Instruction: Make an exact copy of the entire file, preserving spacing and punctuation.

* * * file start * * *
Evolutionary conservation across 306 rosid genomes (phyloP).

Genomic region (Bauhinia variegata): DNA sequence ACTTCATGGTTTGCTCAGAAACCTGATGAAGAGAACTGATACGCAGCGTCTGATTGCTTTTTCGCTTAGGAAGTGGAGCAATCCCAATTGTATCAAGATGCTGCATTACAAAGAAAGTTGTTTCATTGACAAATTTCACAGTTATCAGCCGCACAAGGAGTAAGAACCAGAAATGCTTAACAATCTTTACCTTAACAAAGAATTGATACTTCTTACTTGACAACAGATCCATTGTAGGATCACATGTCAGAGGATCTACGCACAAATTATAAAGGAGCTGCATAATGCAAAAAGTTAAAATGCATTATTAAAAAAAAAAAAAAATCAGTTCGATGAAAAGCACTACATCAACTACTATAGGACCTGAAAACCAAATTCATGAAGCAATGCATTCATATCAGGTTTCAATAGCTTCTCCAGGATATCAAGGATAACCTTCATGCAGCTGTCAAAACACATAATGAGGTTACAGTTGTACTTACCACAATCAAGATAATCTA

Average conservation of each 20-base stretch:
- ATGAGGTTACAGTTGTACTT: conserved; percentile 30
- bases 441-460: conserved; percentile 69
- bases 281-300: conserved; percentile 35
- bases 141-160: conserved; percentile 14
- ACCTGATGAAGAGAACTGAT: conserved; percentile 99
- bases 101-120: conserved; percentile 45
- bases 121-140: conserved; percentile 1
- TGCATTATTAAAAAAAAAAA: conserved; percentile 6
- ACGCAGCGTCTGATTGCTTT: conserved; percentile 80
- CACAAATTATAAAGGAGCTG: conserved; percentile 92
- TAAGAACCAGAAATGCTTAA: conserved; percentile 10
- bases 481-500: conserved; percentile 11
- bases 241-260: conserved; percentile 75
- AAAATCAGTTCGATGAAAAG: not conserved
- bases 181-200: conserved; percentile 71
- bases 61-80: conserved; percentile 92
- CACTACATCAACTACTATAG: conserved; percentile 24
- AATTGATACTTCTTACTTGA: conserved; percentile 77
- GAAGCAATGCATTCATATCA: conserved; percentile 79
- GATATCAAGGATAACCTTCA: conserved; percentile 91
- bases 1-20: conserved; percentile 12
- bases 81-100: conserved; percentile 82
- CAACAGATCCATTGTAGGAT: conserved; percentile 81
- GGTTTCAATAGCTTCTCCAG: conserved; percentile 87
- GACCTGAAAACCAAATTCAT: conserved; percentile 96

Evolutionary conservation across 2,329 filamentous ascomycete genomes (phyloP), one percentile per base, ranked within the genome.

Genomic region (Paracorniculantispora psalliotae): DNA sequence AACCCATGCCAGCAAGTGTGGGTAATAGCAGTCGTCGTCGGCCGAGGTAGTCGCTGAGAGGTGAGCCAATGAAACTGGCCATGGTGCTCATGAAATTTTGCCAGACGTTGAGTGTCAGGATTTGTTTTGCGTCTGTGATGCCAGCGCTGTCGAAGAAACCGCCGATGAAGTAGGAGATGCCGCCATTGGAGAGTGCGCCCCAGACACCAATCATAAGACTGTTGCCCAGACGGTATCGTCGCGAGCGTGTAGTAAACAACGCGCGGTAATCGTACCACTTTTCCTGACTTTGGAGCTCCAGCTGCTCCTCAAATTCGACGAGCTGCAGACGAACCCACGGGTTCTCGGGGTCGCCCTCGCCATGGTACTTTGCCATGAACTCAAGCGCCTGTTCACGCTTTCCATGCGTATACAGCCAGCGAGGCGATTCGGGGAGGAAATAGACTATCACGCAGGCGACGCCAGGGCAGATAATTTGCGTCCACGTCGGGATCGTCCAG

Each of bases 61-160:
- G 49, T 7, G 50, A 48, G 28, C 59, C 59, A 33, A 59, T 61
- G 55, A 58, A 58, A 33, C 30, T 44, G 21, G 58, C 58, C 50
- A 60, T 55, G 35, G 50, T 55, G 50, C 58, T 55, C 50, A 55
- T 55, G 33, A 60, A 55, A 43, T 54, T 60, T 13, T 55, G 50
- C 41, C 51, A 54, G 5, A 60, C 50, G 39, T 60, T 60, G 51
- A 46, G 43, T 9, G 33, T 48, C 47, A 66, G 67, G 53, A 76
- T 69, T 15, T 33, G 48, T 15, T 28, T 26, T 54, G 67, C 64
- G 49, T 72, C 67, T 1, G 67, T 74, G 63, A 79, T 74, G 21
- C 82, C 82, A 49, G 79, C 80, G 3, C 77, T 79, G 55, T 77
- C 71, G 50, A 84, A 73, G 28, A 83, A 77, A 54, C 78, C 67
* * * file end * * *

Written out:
Evolutionary conservation across 306 rosid genomes (phyloP).

Genomic region (Bauhinia variegata): DNA sequence ACTTCATGGTTTGCTCAGAAACCTGATGAAGAGAACTGATACGCAGCGTCTGATTGCTTTTTCGCTTAGGAAGTGGAGCAATCCCAATTGTATCAAGATGCTGCATTACAAAGAAAGTTGTTTCATTGACAAATTTCACAGTTATCAGCCGCACAAGGAGTAAGAACCAGAAATGCTTAACAATCTTTACCTTAACAAAGAATTGATACTTCTTACTTGACAACAGATCCATTGTAGGATCACATGTCAGAGGATCTACGCACAAATTATAAAGGAGCTGCATAATGCAAAAAGTTAAAATGCATTATTAAAAAAAAAAAAAAATCAGTTCGATGAAAAGCACTACATCAACTACTATAGGACCTGAAAACCAAATTCATGAAGCAATGCATTCATATCAGGTTTCAATAGCTTCTCCAGGATATCAAGGATAACCTTCATGCAGCTGTCAAAACACATAATGAGGTTACAGTTGTACTTACCACAATCAAGATAATCTA

Average conservation of each 20-base stretch:
- ATGAGGTTACAGTTGTACTT: conserved; percentile 30
- bases 441-460: conserved; percentile 69
- bases 281-300: conserved; percentile 35
- bases 141-160: conserved; percentile 14
- ACCTGATGAAGAGAACTGAT: conserved; percentile 99
- bases 101-120: conserved; percentile 45
- bases 121-140: conserved; percentile 1
- TGCATTATTAAAAAAAAAAA: conserved; percentile 6
- ACGCAGCGTCTGATTGCTTT: conserved; percentile 80
- CACAAATTATAAAGGAGCTG: conserved; percentile 92
- TAAGAACCAGAAATGCTTAA: conserved; percentile 10
- bases 481-500: conserved; percentile 11
- bases 241-260: conserved; percentile 75
- AAAATCAGTTCGATGAAAAG: not conserved
- bases 181-200: conserved; percentile 71
- bases 61-80: conserved; percentile 92
- CACTACATCAACTACTATAG: conserved; percentile 24
- AATTGATACTTCTTACTTGA: conserved; percentile 77
- GAAGCAATGCATTCATATCA: conserved; percentile 79
- GATATCAAGGATAACCTTCA: conserved; percentile 91
- bases 1-20: conserved; percentile 12
- bases 81-100: conserved; percentile 82
- CAACAGATCCATTGTAGGAT: conserved; percentile 81
- GGTTTCAATAGCTTCTCCAG: conserved; percentile 87
- GACCTGAAAACCAAATTCAT: conserved; percentile 96

Evolutionary conservation across 2,329 filamentous ascomycete genomes (phyloP), one percentile per base, ranked within the genome.

Genomic region (Paracorniculantispora psalliotae): DNA sequence AACCCATGCCAGCAAGTGTGGGTAATAGCAGTCGTCGTCGGCCGAGGTAGTCGCTGAGAGGTGAGCCAATGAAACTGGCCATGGTGCTCATGAAATTTTGCCAGACGTTGAGTGTCAGGATTTGTTTTGCGTCTGTGATGCCAGCGCTGTCGAAGAAACCGCCGATGAAGTAGGAGATGCCGCCATTGGAGAGTGCGCCCCAGACACCAATCATAAGACTGTTGCCCAGACGGTATCGTCGCGAGCGTGTAGTAAACAACGCGCGGTAATCGTACCACTTTTCCTGACTTTGGAGCTCCAGCTGCTCCTCAAATTCGACGAGCTGCAGACGAACCCACGGGTTCTCGGGGTCGCCCTCGCCATGGTACTTTGCCATGAACTCAAGCGCCTGTTCACGCTTTCCATGCGTATACAGCCAGCGAGGCGATTCGGGGAGGAAATAGACTATCACGCAGGCGACGCCAGGGCAGATAATTTGCGTCCACGTCGGGATCGTCCAG

Each of bases 61-160:
- G 49, T 7, G 50, A 48, G 28, C 59, C 59, A 33, A 59, T 61
- G 55, A 58, A 58, A 33, C 30, T 44, G 21, G 58, C 58, C 50
- A 60, T 55, G 35, G 50, T 55, G 50, C 58, T 55, C 50, A 55
- T 55, G 33, A 60, A 55, A 43, T 54, T 60, T 13, T 55, G 50
- C 41, C 51, A 54, G 5, A 60, C 50, G 39, T 60, T 60, G 51
- A 46, G 43, T 9, G 33, T 48, C 47, A 66, G 67, G 53, A 76
- T 69, T 15, T 33, G 48, T 15, T 28, T 26, T 54, G 67, C 64
- G 49, T 72, C 67, T 1, G 67, T 74, G 63, A 79, T 74, G 21
- C 82, C 82, A 49, G 79, C 80, G 3, C 77, T 79, G 55, T 77
- C 71, G 50, A 84, A 73, G 28, A 83, A 77, A 54, C 78, C 67